You don’t need diamonds in Campus Life, a sorority-themed free-to-play iOS treadmill unencumbered by gameplay. Well, you need them, but you don’t need them. Sure, you can just watch them trickle in one at a time until you’ve got maybe seven or eight. The things worth buying cost 59 diamonds, and 112 diamonds, and 32 diamonds, and 66 diamonds, all prices that work their way under your nose whether you like it or not because Campus Life is built entirely and only to sell diamonds, like De Beers, but on iTunes instead of Africa. In another week, you’ll have 12 diamonds. You’re well on your way to affording something this November.

So when Campus Life asks me if I want to challenge my friends in exchange for a single diamond, I’m all, like, you bet I want to challenge my friends! That’s why I’m here, playing this godawful unashamed mercenary excuse for a game. I want my friends to suffer like I did when I got a Campus Life spam challenging me to advance my sorority house to level eight. I’m making a mental note of who on my friends list to grief as I press the challenge button. It’s going to be glorious.

It’s only when nothing happens after pressing the challenge button that I realize with horror I’ve just sent a Campus Life challenge to all 195 people on my Gamecenter list. I never got the option to single out the people I wanted to punk. Instead, I have been punked by Campus Life. All for a single lousy diamond.

After the jump, I stick around in case it gets better

Campus Life is vapid and vacuous, without charm or personality or energy. It is raw artless treadmilling designed to prey on people who don’t know any better. It is the sort of game [sic] that gives the iOS and Facebook a bad name (if Campus Life isn’t on Facebook, it should be). It is littered with dead-ends and detours and time sinks to encourage you to microbuy diamonds. It is stuffed with pointless frippery of no consequence whatsoever. You would never mistake it for a game, because it is not a game. It is a business model.

That said, let me tell you about my sorority! These girls find money, magazines, and candy by searching the sofa and coffee table. They earn money and pizza and bacon by searching the oven. They earn money and garden hoses and spades by searching the garden. The thinking seems to be they leave this stuff lying around and forget about it, only to discover it later. What a bunch of forgetful slobs. Given all the food behind the refrigerator and the money in the sofa, I’m amazed this sorority house isn’t overrun by roaches and panhandling hobos.

The girls quickly run out of energy, of course, at which point they can’t search any further until after a mandatory refractory period, during which nothing happens. I mean that quite literally. Nothing happens. You’re just waiting. The girls hang fire flatly, standing around their haphazardly adorned sorority house, which looks like something in a game where you missed an important graphics setting. Campus Life is like the Sims, but with the detail turned way down and the animations not working. And no sound. There is pretty much no sound in Campus Life beyond the bleeps and bloops of sorority girls hoovering up junk from under the furniture.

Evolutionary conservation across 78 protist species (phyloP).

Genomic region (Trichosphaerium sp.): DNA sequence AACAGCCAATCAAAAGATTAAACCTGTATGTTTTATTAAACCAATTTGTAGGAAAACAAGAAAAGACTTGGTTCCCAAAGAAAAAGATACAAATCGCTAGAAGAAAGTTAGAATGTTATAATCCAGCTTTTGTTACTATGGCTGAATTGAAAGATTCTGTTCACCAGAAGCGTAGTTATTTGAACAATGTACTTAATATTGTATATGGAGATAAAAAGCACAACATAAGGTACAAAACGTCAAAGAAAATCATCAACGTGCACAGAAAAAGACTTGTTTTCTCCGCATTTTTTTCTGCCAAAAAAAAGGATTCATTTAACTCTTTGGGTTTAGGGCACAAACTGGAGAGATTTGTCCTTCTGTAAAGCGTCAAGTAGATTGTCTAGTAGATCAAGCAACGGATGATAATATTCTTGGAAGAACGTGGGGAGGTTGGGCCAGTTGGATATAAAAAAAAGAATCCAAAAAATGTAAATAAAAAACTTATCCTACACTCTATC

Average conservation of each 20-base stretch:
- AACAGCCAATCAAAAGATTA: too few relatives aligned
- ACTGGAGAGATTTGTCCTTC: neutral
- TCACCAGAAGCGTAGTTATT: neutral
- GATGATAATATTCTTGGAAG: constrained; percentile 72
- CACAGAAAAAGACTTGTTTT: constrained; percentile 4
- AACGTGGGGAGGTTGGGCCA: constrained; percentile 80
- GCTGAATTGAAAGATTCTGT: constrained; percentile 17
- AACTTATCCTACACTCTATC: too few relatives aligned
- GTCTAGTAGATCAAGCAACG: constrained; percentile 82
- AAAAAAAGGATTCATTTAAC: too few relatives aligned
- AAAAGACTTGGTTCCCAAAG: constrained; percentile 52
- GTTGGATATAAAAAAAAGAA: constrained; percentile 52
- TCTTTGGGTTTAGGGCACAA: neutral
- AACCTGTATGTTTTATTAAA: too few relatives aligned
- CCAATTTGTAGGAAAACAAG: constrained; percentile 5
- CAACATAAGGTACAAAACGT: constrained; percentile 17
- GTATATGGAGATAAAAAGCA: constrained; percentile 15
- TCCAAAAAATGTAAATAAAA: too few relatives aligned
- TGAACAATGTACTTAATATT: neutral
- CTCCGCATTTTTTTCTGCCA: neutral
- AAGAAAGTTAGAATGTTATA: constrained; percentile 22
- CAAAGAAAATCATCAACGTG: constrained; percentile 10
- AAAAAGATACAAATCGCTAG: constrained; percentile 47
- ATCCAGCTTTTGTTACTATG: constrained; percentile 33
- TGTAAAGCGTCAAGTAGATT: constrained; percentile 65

Every so often, the girls earn money and give it to the sorority (i.e. me). I spend it on the fifth-rate stuff that diamonds can’t buy. Sometimes I unlock a new chunk of terrain where I can expand the poorly detailed sorority house. I did this over a silently barking dog at one point, and now I have a dog quest. To see your quests, you have to shuffle through a lot of stuff designed to get young girls to pester their parents for money to buy Campus Life’s diamonds. Many of these quests are literally impossible to complete without diamonds.

Some of the quests are events [sic]. For the sushi party we’re throwing to win over a new sorority girl who apparently likes sushi, I bought a black dress with a plunging neckline. Now I’m tapping icons to argue politics, nibble, pour wine, roll seaweed, and argue more politics. These things have no accompanying animations of course and no meaning whatsoever. They’re floating stage directions that no one will execute.

Oh, I finally got enough pizza out from behind the refrigerator to save the puppies at the animal shelter. Now I’m going to save orphans. I can’t imagine where it goes from there. Maybe wounded vets, terminally ill cancer patients, and Syrian refugees?

Hey, I went to London with some dude who has a yacht.

I had to pay my own way. What a jerk. You’d think a guy who has a yacht wouldn’t make a hot redhead pay her own way. A new update to Campus Life adds boys you can get crushes on. Boys besides the one who charged me to go to London on his yacht. I haven’t seen the other boys yet. I bet they cost diamonds.

Every time I play Campus Life, a full-screen ad intercedes, always for another free-to-play game. I had to spend $200 to browse the web long enough to get smart enough to be promoted to house manager. If I pay $500 to study basic literature, I’ll be smart enough to get a promotion to house party promoter. That’s a thing. House party promoter. Of course, diamonds make you smarter faster, but it takes more than the eight diamonds I have. Calculus costs $3500, but it makes you smart enough to be a marketing manager. Don’t let anyone tell you that math — which is hard — isn’t useful.

Speaking of math, you can spend $200 to earn 20 smart points by web browsing. But if you instead spend $500, you only earn 45 smart points. By my math, you earn fewer points when you spend more money at once. Math proves that’s a terrible deal. Campus Life clearly wants you to come back more often so you sit through more full-screen ads. Math proves that Campus Life is needy and shrill. That must be why it frequently nags me to rate the game on the iTunes store, even though I already rated it. It was the first time I’ve ever rated a game on iTunes. Guess what I gave it.

1 star
iOS